Job seekers need to stand out from the crowd by creating a dynamic personal brand according to creative and design experts

Itís tough out there! Both job seekers and those involved in the recruitment process are up against it currently. Just for the record, 3,000 people a day are being laid off and UK unemployment stands at around 2.47 million, according to latest statistics from the Office for National Statistics.

With competition for jobs so tough, especially among graduates and school-leavers, and those in the recruitment chair having to wade through mountains of CVs and rsums to find the best people to interview, candidates need to ensure their ëjob-seeking toolkití is well-prepared, professional and creates a dynamic first (and lasting) impression. The UKís leading independent design, publishing and creative software company, Serif (www.serif.com ) has developed a series of tips to help job seekers create their own ëpersonal brandí and ensure they stand out from the crowd.

1. Catch the recruiterís eye with a personal logo
A well-written cover letter can make your application instantly stand out from the rest when emblazoned with a personal logo. As with any brand, a personal logo should represent a candidateís own character. Logos can be created quickly and easily using a desktop publishing (DTP) software program, often by modifying an existing template.

2. Add ëomphfí to your rsum with colour and graphics
Once the cover letter grabs the recruiterís attention, elevate a traditional text-laden rsum to a new level by incorporating finely-tuned colour pallets or accent graphics, but do not be tempted to go overboard. Add that extra bit of professionalism to a rsum by turning the document into HTML format or a PDF.

3. Continue the conversation with a personal website
Once a recruiterís interest is sparked, their first move will be to search for the candidate on the web. Make an impact by extending your personal brand online with an interactive website. You do not have to understand complicated HTML code or programming languages, or even have any web design skills when you use a simple web design package like WebPlus. With a little thought and creative input, you can create professional-quality, attractive and informative sites that integrate web 2.0 elements, like a blog, links to your Twitter feed or Facebook page and embedded video.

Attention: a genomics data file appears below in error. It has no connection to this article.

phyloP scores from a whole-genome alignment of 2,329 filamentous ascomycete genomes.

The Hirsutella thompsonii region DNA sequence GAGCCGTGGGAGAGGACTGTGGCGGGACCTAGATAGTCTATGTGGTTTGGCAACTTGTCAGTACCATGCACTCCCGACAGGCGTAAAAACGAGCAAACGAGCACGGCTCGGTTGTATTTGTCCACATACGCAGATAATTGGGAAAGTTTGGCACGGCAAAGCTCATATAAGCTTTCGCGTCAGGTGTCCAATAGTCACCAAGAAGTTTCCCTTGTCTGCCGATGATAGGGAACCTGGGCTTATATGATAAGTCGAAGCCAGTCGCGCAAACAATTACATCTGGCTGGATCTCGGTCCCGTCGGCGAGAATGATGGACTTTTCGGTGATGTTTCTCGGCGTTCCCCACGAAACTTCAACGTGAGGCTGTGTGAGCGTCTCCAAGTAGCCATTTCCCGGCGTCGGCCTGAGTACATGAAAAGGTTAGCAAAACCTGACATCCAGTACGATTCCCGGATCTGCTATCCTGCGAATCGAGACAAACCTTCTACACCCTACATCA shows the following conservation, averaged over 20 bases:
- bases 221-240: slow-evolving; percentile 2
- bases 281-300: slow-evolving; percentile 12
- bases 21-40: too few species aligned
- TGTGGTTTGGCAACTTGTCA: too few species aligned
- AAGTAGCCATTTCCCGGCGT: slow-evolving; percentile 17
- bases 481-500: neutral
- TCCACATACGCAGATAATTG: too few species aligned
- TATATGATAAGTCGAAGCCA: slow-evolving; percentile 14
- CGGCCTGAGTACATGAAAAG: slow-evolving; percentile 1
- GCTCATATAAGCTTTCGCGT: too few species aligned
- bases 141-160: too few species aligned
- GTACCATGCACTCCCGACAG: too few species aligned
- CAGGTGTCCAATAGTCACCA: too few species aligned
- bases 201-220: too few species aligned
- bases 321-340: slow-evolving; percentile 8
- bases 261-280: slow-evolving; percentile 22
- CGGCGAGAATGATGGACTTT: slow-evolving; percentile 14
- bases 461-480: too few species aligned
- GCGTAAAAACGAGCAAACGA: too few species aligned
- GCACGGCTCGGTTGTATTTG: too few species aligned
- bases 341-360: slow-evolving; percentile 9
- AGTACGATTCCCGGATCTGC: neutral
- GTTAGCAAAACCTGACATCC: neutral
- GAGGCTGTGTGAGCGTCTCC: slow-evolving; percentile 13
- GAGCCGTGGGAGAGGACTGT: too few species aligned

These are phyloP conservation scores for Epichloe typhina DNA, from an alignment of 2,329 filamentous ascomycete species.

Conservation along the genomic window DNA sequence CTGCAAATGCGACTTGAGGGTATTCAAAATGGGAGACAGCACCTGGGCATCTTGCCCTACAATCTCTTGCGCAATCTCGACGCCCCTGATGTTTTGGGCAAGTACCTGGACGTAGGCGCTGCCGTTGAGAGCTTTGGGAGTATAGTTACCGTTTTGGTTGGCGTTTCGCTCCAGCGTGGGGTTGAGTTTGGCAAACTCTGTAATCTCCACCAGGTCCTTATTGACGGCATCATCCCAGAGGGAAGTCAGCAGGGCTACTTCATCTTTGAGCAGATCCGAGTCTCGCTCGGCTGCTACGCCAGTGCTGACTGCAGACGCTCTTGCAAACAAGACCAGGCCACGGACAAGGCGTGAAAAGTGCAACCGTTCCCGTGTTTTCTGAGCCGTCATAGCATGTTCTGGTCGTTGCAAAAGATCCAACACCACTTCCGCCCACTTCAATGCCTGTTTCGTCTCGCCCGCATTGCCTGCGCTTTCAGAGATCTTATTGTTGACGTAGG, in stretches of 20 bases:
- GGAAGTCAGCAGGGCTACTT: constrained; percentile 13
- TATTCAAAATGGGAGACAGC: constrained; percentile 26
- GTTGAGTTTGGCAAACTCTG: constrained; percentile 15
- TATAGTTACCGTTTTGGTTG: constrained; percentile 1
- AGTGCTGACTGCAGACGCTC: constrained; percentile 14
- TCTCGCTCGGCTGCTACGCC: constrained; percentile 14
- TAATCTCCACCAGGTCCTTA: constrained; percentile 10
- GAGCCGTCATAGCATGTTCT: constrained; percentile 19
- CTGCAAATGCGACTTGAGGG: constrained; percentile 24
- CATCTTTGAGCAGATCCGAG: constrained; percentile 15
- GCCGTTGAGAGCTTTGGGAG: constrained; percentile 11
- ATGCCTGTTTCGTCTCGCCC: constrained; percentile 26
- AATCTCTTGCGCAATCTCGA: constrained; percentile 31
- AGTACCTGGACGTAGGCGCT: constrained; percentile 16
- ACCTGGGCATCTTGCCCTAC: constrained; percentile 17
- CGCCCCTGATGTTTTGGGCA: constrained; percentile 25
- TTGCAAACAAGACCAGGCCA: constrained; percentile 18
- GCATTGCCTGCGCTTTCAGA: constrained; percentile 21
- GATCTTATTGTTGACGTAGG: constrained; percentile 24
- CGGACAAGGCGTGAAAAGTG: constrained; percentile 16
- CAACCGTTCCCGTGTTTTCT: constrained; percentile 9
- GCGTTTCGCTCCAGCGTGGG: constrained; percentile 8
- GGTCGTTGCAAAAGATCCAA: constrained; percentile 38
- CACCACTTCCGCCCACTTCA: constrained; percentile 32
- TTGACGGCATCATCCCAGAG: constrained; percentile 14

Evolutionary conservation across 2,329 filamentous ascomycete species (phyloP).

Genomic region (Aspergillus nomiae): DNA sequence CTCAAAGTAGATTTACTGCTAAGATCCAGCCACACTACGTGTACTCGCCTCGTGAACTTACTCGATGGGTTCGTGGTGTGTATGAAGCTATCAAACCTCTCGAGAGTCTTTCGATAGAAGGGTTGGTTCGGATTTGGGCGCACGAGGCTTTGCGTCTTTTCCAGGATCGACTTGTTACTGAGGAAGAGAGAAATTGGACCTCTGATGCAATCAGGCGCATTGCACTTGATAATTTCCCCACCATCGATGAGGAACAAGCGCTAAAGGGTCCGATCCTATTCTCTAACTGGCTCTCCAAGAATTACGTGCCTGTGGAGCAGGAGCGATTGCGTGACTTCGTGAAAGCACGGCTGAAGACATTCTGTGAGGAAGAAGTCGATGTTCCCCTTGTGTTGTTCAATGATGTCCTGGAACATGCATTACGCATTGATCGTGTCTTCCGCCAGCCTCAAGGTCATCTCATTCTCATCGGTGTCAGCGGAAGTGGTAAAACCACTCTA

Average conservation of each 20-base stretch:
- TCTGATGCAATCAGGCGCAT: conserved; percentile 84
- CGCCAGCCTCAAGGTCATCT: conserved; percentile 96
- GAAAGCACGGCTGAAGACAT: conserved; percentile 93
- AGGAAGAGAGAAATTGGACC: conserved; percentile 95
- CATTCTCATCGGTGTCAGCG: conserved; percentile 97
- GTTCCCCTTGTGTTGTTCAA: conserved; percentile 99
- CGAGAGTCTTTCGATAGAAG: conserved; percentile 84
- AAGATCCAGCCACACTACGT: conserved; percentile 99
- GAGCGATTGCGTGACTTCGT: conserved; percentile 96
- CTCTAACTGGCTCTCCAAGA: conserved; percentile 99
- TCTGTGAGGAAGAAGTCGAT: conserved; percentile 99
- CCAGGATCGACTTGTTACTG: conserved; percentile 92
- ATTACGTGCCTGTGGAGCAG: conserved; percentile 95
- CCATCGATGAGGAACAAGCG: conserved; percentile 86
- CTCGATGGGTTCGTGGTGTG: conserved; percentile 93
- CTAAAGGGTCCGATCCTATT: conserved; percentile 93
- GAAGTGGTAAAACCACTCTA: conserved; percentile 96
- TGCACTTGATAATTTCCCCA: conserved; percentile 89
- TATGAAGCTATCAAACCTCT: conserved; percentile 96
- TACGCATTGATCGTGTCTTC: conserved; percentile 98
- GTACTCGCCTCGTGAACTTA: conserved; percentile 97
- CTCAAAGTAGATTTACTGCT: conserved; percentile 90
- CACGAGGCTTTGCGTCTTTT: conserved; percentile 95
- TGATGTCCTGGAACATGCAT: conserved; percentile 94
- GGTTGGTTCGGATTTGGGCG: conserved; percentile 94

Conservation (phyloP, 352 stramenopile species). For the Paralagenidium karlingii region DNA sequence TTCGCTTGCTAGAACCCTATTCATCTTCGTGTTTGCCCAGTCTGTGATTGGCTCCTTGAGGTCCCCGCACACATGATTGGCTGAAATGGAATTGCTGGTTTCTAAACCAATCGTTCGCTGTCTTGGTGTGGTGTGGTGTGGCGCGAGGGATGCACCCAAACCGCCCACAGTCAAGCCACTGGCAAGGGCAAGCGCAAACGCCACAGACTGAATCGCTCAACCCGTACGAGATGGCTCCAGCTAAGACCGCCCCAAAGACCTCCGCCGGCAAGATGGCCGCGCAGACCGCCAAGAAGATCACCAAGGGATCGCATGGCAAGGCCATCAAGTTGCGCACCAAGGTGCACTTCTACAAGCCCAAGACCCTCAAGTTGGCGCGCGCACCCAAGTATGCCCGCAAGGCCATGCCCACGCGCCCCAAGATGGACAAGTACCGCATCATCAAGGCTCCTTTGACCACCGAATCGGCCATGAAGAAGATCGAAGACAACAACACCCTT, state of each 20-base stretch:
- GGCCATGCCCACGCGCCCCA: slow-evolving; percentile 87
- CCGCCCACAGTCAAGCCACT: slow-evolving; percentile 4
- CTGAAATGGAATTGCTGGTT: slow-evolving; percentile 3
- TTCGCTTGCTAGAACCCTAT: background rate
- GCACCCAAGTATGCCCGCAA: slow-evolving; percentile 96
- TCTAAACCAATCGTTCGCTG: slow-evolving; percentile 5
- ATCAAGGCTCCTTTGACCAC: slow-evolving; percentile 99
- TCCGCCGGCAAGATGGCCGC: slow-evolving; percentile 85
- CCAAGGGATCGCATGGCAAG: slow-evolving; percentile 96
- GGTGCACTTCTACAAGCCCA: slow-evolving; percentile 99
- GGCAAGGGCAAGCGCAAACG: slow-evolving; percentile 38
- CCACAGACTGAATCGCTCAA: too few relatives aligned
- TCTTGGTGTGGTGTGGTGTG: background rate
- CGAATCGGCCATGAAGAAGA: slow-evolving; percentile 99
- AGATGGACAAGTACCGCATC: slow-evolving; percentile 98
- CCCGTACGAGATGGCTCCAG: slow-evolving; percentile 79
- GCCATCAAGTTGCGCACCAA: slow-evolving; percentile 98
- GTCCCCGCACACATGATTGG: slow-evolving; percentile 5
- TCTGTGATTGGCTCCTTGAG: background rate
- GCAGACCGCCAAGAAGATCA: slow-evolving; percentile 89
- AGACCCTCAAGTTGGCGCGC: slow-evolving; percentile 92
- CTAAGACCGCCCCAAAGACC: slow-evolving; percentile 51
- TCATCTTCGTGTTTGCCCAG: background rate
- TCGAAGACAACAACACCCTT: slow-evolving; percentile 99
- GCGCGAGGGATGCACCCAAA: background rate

4. Leave a lasting impression with a portfolio and business card
Great qualifications, a perfect rsum and a great online presence can help get the interview, but then the focus shifts to maintaining a personal brand during and afterwards. Candidates can offer samples of their relevant past experience (eg. sample projects or writing) in a full-colour, seamless presentation and leave behind a personal business card with all relevant contact information, including website address.

5. Brand your replies and ëthank-yousí
Following a job interview, a candidate should send a ëthank youí note to the interviewer. Stay fresh in their memory by mentioning a point of conversation from the interview and include your personal brand logo on follow-up correspondence.

Amanda Fone, Managing Partner of f1 recruitment llp, says: ìGetting your application from the ënoí pile to the ëmaybeí pile to the ëyesí pile and then to the ëyes call immediatelyí pile is challenging. First, your CV should be two pages long at the most, just one page if you are a recent graduate.

ìA personal logo is an imaginative idea as long as it is uncluttered and uncomplicated. Remember though that most companies print in black and white, so do make sure that if you design a personal logo it works in black and white. A simple business card is also a good idea, especially if it is eco-friendly and bio-degradable. In a recession people want you to keep things simple – anything too fussy and complicated and employers will think you have too much time (and money) on your hands.î